Thursday, March 18, 2004

Perceptions of the Spanish Election

Across the internet, there have been various interpretations of the results of the Spanish election. In recent posts on this issue, I pointed out that it's not entirely obvious that the Spanish voted simply out of fear of terrorism. There was a perception that Aznar did not handle the post-attack information well. And I imagine that many of the people who voted against the Popular Party did not see themselves as voting to appease terrorism. Still, it is also true that, despite Iraq, the Popular Party would have won the election if the bombings had not taken place. It's impossible to deny, in one way or another, that the bombings did affect the outcome of the election.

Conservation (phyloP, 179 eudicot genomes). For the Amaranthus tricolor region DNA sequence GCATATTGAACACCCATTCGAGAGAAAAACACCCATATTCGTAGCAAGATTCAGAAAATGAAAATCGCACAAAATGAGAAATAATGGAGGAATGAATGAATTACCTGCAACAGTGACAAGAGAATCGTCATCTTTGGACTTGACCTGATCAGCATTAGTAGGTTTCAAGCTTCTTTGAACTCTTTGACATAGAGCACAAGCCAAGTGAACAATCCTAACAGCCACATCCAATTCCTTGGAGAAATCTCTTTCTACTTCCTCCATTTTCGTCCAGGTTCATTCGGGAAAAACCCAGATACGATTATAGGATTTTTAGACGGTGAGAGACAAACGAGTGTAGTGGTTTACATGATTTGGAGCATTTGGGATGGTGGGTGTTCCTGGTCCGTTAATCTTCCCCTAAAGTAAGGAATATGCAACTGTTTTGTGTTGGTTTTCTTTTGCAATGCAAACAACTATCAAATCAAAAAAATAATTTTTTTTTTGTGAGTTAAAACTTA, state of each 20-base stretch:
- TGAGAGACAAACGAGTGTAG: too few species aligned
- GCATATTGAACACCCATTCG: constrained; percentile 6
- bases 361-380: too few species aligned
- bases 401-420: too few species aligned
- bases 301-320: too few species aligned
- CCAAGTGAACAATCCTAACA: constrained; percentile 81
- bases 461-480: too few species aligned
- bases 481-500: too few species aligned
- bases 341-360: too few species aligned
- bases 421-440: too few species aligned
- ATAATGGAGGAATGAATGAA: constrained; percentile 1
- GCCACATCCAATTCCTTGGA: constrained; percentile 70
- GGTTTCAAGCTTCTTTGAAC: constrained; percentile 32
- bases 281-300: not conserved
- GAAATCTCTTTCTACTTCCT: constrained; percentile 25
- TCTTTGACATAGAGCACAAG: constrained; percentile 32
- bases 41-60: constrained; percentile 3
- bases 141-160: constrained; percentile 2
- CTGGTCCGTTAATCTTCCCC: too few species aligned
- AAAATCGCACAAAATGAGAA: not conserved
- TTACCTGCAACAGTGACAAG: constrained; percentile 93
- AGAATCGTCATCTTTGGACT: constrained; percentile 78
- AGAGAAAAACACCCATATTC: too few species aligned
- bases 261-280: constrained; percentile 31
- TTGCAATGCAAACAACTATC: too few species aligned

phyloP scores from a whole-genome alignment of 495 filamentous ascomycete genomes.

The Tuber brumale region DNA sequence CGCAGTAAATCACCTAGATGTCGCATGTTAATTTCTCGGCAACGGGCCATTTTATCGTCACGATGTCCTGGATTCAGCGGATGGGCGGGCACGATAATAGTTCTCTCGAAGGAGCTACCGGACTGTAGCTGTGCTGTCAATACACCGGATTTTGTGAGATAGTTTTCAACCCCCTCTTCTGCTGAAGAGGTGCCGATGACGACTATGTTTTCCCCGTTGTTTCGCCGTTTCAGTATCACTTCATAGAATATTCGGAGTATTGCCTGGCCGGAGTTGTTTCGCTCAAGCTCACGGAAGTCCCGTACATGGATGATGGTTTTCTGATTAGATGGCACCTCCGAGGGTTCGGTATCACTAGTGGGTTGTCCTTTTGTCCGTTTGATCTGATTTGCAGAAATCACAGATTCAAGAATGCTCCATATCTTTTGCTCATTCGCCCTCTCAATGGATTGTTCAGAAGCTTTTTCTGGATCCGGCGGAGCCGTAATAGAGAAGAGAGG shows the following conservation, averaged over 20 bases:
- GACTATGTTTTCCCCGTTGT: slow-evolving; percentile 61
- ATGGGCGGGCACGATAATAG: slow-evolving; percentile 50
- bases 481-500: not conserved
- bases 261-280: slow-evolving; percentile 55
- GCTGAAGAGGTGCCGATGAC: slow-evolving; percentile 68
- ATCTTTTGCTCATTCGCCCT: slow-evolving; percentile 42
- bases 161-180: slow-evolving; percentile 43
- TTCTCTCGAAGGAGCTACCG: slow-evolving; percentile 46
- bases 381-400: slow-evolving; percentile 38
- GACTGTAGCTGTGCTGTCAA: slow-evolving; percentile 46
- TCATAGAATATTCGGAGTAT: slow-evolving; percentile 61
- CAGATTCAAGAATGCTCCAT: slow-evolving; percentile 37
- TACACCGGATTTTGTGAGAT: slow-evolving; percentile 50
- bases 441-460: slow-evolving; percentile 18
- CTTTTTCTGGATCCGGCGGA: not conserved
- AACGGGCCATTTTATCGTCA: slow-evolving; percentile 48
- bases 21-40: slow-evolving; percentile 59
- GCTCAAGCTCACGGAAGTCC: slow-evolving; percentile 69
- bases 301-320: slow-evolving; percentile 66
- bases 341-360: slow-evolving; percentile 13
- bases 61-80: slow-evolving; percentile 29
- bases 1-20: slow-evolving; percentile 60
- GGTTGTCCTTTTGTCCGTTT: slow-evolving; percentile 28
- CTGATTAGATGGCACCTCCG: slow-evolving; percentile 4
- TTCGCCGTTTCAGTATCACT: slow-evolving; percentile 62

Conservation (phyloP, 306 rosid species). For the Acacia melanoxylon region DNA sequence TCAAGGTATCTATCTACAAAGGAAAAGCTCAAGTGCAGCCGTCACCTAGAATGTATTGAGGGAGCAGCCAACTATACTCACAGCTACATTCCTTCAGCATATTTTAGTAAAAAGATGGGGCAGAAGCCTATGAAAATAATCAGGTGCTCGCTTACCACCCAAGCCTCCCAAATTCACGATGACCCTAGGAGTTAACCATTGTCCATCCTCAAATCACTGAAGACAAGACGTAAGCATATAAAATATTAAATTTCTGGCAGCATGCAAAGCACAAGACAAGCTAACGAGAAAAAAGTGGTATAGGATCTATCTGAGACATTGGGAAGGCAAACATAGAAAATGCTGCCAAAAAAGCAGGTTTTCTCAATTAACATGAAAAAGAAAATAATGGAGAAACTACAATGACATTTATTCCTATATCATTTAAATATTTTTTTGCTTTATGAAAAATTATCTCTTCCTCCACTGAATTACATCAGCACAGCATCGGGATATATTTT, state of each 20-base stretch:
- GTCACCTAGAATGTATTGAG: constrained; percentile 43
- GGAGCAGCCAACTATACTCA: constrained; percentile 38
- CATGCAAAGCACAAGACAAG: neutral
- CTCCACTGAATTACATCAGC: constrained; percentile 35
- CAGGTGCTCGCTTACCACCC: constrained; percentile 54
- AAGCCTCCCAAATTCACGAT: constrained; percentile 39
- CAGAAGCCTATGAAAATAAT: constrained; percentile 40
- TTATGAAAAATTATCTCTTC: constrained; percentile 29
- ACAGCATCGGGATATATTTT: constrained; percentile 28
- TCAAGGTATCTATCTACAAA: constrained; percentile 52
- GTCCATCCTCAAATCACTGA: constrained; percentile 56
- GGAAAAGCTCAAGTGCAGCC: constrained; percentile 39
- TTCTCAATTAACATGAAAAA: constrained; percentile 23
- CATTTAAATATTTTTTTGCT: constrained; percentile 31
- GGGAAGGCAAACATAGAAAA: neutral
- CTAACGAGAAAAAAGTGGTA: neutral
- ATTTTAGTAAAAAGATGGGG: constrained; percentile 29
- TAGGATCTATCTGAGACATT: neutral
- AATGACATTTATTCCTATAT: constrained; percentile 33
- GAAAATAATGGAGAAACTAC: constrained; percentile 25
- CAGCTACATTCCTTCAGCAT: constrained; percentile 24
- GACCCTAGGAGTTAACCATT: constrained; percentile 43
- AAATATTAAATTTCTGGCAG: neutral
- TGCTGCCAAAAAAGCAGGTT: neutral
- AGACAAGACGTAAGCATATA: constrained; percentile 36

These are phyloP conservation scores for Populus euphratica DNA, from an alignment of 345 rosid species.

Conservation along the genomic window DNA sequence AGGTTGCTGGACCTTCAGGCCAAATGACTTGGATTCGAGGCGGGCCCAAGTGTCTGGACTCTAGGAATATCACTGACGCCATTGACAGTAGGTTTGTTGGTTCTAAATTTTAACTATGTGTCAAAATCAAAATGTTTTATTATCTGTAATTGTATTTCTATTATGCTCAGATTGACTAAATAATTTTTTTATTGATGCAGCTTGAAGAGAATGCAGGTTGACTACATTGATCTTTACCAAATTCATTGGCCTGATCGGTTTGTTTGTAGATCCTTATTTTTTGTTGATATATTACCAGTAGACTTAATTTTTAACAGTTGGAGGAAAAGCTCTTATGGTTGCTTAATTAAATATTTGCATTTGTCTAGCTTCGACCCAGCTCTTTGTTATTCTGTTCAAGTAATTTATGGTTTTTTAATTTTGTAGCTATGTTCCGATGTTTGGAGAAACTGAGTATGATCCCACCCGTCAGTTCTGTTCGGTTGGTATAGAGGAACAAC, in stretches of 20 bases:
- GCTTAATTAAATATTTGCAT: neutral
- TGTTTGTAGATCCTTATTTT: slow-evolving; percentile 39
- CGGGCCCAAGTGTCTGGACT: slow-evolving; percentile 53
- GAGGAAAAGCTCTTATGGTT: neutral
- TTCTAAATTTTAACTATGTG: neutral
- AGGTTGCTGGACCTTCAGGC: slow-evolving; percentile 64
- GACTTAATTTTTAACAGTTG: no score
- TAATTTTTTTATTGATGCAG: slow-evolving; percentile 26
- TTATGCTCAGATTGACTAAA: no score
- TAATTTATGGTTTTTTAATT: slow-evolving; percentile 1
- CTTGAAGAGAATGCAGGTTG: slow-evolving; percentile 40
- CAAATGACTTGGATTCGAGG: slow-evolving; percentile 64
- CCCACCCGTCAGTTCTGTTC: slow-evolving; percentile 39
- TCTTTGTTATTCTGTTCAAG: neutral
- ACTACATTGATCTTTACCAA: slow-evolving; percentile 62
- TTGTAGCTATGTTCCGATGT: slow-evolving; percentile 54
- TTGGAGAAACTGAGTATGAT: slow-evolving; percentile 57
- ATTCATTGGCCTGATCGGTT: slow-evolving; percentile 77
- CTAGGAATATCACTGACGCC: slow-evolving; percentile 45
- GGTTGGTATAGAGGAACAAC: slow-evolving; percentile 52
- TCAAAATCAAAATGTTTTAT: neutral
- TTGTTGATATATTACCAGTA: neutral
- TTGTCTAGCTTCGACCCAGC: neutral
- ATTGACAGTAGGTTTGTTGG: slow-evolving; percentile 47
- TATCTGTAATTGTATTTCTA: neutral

And that's the bigger problem. There is the fact of Islamic terrorism and its perceptions. In the eyes of the terrorists, and not just in the eyes of those who supported the military overthrow of Saddam, the Spanish vote will be seen as a confirmation that, in Europe at least, terrorism does work, it gets results. Regardless of how the Spanish may see this vote, and regardless of those who laud it as a victory for the people's democracy, the terrorists will have a completely different view. And this in turn points to a singular fact about Europeans: they have become so unable to understand the threat or the use of violence, whether on the part of terrorists or in a theatre of war, that they see only their own perceptions. Europeans are zombies on the international scene, believing that all we need to do is talk, to dialogue and to understand the terrorists' grievances. And while they're doing this, the terrorists will be blowing them to dust. Good luck Europe, you're gonna need it.

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